In short, self identification may be the best standard we have for sexual orientation identity (which isn’t the same as sexual behavior), but it’s not a good fit for studies trying to get at deep-down gay/straight-ness, like the gaydar study or the biological studies.

And we need to keep in mind that this is all complicated by social stigma around sexual orientation. So who identifies as what, and to whom, is never free from political or power issues.

16 thoughts on “Gaydar study calibration

    1. I should have mentioned: the sample of Facebook pictures they used was 48.6% gay/lesbian. What this means about the practical effectiveness of gaydar in real life, I don’t know.


  1. Can someone check my math, because I think the 60% number vastly overstates the usefulness of this type of “gaydar.” The study reports that on average respondents correctly identified 37% of gay or lesbian faces as gay or lesbian, and 74% of straight faces as straight. For simplicity sake, let us assume that 95% of the population identifies as straight and 5% as lesbian or gay. The average respondent in this survey would guess that 70 (.74*95) of the straight people were straight, and about 3, ((1-.37)*5), of the lesbian and gay population was straight. This means that 96% of the people who were tagged as straight do identify that way. That leaves 27 people who are tagged as lesbian or gay–this is the relevant set for checking the accuracy of gaydar. Of those, 25, or 92.5%, actually identify as straight. So, even assuming lesbian or gayness is fixed identity, while it might correctly classify 60% of lesbian and gay people, I figure that this face-based measure of gaydar is wrong more than nine out of ten times.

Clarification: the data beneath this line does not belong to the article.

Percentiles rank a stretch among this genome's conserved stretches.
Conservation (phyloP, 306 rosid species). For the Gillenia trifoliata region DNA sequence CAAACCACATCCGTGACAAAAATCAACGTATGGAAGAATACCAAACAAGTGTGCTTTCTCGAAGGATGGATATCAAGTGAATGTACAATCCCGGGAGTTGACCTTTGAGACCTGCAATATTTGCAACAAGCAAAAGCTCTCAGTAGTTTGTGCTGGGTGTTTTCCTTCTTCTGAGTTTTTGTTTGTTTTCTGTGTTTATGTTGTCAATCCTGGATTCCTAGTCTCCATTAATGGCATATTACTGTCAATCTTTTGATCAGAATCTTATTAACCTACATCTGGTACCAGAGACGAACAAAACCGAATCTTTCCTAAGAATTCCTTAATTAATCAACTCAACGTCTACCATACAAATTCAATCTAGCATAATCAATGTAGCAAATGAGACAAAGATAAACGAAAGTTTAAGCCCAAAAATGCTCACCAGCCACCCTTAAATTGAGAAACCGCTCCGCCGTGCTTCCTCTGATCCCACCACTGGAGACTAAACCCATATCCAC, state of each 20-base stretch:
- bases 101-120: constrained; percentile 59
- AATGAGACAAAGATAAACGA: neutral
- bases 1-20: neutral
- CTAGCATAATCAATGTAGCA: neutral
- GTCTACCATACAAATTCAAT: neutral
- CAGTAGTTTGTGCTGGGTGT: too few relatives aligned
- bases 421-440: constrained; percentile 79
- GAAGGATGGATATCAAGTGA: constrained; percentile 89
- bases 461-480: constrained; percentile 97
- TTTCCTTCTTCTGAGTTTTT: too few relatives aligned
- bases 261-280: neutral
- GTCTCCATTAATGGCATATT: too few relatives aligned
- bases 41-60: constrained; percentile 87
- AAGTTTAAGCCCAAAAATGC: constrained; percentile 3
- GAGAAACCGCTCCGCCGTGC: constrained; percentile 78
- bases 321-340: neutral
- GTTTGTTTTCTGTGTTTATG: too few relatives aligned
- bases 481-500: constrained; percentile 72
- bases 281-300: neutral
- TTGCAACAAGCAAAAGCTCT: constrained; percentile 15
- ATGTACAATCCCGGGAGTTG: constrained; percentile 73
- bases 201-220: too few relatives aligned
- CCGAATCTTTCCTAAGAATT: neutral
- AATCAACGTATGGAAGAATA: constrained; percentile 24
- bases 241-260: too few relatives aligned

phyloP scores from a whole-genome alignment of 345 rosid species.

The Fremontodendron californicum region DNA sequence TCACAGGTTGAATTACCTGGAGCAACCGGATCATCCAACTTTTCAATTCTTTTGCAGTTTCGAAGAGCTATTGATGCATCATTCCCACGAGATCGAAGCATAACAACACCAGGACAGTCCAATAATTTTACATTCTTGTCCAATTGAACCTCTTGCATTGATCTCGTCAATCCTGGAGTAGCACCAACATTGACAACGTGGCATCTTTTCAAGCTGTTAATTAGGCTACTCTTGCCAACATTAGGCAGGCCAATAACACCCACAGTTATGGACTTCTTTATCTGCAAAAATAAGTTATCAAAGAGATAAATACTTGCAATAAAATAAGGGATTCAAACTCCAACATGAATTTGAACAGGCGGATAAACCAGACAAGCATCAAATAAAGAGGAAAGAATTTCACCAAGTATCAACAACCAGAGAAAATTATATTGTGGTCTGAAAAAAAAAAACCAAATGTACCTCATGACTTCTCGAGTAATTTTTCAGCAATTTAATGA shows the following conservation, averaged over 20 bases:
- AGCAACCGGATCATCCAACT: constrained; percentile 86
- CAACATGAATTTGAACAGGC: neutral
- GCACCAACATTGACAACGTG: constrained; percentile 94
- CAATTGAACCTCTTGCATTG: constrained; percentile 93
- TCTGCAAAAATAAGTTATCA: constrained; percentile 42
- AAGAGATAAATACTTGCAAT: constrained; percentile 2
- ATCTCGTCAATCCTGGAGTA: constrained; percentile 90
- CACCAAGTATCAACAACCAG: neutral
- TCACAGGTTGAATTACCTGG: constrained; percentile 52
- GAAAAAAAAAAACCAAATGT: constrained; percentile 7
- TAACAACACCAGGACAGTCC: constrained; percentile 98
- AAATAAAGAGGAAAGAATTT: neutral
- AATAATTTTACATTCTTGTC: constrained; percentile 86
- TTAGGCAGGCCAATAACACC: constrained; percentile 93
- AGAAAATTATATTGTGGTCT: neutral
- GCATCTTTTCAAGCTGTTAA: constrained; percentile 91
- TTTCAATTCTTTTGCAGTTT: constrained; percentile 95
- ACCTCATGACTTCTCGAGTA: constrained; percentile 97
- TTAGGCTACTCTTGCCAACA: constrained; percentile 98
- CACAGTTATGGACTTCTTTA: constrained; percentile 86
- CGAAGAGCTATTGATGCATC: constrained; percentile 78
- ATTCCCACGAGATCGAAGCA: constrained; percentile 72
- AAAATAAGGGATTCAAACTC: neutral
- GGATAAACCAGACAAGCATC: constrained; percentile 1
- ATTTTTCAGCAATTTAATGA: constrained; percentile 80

Also, fun fact: “only photographs of White-appearing individuals who self-identified ages of 18–29 were included.”


  2. Plz help clarify a couple of questions about the “10 years later” table:

    1) Does it say that 8 women changed identification from heterosexual to homosexual?

    2) Were there really 96.64% (1324/1370) hetero women?


      1. Thanks. A socio-political question, then: how has 3.5-4% of the population come to exert such power over society? Women, at least, are 51%.


  3. If they wanted to demonstrate that gaydar is effective, they need only have used gay people to view the participants. Gays have much better tuned gaydar than straights, particularly when viewing members of their own sex.


  4. So maybe you already did this with your “ten years apart” table. I added up all the people who EVER said (either at T1 or T2) that they were bisexual or homosexual, that’s 46 women and 47 men. Then I calculated a) the percent of people who ever reported themselves as homosexual or bisexual who changed categories, which is 78% or women and 40% for men and b) the percent of the people who ever reported themselves as bisexual or homosexual who reported themselves as heterosexual at the other time and got 61% for women and 30% for men. That’s huge. It’s not only not rare, it is more common than not, suggesting that that table is more in the zone of respondent error than actual change although, obviously, you can’t know for each person. This is more relevant I guess to the scatterplot methodology debate than this one.

    But as your Soc Images cross-post is going to bring traffic, I thought I’d comment here.


  5. Thank you. I was thinking the same thing looking back at this after the scatterplot discussion. Given that the numbers are so small, it would make sense to simply follow up to verify that they are changing their response – rather than try to identify response errors after the fact.